Monday, June 5, 2017
8pm 
 
Scott Turow
in conversation with Paul Levine
 
discussing the writing life and his upcoming novel,
Testimony


Ann and Jerry Moss Theatre
New Roads School

Herb Alpert Educational Village
3131 Olympic Boulevard
Santa Monica, CA 90404

PURCHASE TICKETS 
$42 Reserved Section seat + a copy of Testomony
$20 General Admission Seat
$95 Reception (6:30-7:30pm) + Reserved Section Seat 
        + copy of Testimony

Scott Turow is the author of ten bestselling works of fiction, including Identical, Innocent, Presumed Innocent, and The Burden of Proof, and two nonfiction books, including One L, about his experience as a law student. His books have been translated into more than forty languages, sold more than thirty million copies worldwide, and have been adapted into movies and television projects. He has frequently contributed essays and op-ed pieces to publications such as the New York Times, Washington Post, Vanity Fair, The New Yorker, and The Atlantic.

Testimony is Scott Turow’s most ambitious and complex work-which takes us from the gritty familiarity of his beloved Kindle County into a mysterious world of international intrigue. It’s the best kind of thriller, which stimulates the mind as well as thrilling the heart.”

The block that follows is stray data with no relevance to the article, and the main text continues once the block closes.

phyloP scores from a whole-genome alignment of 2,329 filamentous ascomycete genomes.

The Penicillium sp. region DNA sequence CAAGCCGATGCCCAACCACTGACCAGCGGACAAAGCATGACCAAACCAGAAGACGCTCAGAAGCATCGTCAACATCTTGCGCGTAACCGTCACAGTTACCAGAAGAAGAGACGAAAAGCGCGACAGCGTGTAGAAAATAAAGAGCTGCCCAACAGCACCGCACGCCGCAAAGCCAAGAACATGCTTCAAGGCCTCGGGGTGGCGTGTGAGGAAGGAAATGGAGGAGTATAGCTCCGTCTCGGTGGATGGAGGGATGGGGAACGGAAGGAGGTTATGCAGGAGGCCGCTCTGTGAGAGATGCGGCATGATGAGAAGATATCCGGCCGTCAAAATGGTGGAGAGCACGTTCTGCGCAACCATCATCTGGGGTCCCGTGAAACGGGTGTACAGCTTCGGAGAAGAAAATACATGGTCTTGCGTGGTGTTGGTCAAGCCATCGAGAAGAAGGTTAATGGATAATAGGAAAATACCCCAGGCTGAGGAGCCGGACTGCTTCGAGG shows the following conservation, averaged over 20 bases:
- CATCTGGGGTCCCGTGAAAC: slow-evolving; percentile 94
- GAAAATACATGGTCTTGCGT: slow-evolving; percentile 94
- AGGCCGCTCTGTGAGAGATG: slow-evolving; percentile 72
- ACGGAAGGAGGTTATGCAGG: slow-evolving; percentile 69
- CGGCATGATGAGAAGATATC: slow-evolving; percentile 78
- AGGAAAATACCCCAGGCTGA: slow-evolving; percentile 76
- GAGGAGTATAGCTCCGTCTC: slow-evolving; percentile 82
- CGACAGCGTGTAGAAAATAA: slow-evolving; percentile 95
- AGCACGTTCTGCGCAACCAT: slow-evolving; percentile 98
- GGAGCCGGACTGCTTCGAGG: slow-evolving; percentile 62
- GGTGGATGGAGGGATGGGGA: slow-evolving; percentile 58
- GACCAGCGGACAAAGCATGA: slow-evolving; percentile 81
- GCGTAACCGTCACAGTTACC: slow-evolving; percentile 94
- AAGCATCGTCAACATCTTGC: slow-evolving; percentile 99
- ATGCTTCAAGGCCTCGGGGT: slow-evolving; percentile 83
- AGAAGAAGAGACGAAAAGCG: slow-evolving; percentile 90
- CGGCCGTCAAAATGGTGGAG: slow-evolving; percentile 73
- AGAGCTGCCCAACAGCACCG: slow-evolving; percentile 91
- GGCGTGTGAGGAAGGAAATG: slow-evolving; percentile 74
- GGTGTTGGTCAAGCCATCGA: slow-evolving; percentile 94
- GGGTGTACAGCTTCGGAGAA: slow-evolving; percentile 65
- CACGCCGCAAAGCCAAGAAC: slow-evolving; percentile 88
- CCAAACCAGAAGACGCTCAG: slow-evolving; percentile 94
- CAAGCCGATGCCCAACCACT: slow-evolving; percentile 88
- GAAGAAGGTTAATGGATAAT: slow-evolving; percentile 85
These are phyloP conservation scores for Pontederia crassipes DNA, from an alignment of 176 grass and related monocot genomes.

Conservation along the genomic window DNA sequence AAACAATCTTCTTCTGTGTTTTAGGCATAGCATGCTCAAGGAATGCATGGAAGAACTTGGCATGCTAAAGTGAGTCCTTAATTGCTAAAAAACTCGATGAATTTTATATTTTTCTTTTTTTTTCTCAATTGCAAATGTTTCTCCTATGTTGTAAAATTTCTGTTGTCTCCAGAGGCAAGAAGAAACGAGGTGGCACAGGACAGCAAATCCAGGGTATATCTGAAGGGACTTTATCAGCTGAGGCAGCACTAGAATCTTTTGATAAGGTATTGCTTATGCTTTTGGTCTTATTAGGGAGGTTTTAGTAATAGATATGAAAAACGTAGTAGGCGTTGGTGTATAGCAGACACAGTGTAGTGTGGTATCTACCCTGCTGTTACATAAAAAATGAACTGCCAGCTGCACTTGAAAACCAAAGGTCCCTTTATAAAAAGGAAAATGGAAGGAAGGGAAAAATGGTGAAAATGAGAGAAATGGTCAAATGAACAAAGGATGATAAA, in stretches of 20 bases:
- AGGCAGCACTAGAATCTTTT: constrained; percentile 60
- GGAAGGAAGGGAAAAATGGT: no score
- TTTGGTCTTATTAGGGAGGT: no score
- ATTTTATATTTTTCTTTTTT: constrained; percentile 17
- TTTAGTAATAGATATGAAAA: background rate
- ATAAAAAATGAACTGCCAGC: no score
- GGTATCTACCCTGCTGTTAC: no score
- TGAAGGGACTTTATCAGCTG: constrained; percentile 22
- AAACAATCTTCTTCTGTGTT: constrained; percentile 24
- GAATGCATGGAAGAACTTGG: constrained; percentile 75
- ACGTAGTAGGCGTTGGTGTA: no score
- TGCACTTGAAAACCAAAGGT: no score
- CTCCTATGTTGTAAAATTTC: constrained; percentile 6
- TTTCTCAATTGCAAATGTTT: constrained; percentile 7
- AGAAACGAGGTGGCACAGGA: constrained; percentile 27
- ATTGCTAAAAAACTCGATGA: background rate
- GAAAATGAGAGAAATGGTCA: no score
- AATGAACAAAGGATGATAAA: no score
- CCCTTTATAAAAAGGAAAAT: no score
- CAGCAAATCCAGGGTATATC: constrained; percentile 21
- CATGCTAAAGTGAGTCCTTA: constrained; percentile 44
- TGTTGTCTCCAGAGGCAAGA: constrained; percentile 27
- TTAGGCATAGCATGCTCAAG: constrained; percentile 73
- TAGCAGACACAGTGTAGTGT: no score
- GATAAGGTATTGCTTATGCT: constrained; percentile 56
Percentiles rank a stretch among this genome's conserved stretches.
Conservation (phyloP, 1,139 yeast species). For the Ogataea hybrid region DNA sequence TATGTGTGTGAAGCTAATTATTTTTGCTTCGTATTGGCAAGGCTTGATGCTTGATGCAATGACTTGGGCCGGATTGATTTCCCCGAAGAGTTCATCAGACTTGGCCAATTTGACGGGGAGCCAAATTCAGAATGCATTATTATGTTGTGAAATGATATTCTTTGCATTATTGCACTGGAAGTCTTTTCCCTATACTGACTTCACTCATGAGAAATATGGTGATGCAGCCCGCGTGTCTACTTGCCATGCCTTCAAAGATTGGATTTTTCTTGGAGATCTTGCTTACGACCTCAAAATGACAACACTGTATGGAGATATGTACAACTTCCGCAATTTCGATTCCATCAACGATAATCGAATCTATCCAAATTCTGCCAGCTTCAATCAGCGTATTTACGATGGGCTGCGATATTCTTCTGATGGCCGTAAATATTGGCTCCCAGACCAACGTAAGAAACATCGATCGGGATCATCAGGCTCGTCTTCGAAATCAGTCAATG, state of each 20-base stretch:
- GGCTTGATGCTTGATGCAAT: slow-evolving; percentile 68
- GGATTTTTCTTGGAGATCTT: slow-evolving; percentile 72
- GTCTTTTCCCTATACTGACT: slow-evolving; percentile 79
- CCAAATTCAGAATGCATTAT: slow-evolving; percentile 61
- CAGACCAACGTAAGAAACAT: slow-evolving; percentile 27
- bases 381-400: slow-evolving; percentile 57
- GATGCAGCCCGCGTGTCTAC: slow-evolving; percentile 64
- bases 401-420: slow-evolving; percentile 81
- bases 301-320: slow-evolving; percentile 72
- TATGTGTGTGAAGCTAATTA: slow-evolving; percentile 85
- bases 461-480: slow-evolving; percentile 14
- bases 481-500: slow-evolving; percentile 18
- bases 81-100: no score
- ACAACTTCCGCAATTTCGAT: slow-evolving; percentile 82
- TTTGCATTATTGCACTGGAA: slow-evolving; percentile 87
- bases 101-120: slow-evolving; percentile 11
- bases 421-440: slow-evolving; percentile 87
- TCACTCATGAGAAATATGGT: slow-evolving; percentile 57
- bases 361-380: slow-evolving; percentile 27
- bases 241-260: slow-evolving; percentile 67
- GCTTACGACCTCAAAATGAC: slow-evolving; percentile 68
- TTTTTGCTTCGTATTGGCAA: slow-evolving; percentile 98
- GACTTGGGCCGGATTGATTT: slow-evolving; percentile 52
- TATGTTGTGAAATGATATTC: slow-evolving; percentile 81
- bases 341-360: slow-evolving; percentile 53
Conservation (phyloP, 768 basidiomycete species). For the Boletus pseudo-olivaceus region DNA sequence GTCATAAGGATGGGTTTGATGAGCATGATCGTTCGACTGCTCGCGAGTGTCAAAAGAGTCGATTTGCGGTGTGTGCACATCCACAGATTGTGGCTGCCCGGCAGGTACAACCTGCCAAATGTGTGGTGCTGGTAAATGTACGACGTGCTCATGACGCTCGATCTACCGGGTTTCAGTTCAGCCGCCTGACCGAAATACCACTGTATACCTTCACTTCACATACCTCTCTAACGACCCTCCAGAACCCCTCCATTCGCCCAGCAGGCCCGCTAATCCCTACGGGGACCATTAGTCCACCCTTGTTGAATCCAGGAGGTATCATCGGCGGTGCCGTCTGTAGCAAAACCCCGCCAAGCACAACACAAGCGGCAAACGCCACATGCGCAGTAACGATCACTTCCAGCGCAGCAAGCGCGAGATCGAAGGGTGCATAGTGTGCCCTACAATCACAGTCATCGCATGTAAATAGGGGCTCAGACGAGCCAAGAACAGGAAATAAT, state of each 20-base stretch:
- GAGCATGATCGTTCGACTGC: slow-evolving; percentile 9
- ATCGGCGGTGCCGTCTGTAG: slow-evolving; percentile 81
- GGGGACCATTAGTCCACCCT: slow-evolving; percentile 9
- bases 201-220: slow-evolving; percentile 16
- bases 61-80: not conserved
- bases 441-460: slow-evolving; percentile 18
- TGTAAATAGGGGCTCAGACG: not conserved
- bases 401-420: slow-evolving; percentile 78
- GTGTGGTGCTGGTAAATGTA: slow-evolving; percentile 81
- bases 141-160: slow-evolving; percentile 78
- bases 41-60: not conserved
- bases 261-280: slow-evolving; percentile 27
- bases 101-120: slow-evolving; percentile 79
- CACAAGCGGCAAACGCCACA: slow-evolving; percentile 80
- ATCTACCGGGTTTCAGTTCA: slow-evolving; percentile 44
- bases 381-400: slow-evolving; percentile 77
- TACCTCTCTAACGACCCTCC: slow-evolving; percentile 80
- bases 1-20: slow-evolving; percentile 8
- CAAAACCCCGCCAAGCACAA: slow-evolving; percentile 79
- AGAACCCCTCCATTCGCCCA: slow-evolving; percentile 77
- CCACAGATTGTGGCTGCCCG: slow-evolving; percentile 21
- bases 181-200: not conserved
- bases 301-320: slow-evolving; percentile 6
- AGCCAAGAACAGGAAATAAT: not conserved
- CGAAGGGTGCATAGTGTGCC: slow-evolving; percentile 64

Jeffrey Toobin, author of American Heiress

“Scott Turow’s new novel is the dedicated fiction-reader’s version of El Dorado: a driving, unputdownable courtroom drama/murder mystery that is also a literary treasure, written in language that sparkles with clarity and resonates with honest character insight. I came away feeling amazed and fulfilled, as we only do when we read novelists at the height of their powers. Put this one on your don’t-miss list.”
(Praise for Innocent)―Stephen King

At the age of fifty, former prosecutor Bill ten Boom has walked out on everything he thought was important to him: his law career, his wife, Kindle County, even his country. Still, when he is tapped by the International Criminal Court–an organization charged with prosecuting crimes against humanity–he feels drawn to what will become the most elusive case of his career. Over ten years ago, in the apocalyptic chaos following the Bosnian war, an entire Roma refugee camp vanished. Now for the first time, a witness has stepped forward: Ferko Rincic claims that armed men marched the camp’s Gypsy residents to a cave in the middle of the night–and then with a hand grenade set off an avalanche, burying 400 people alive. Only Ferko survived.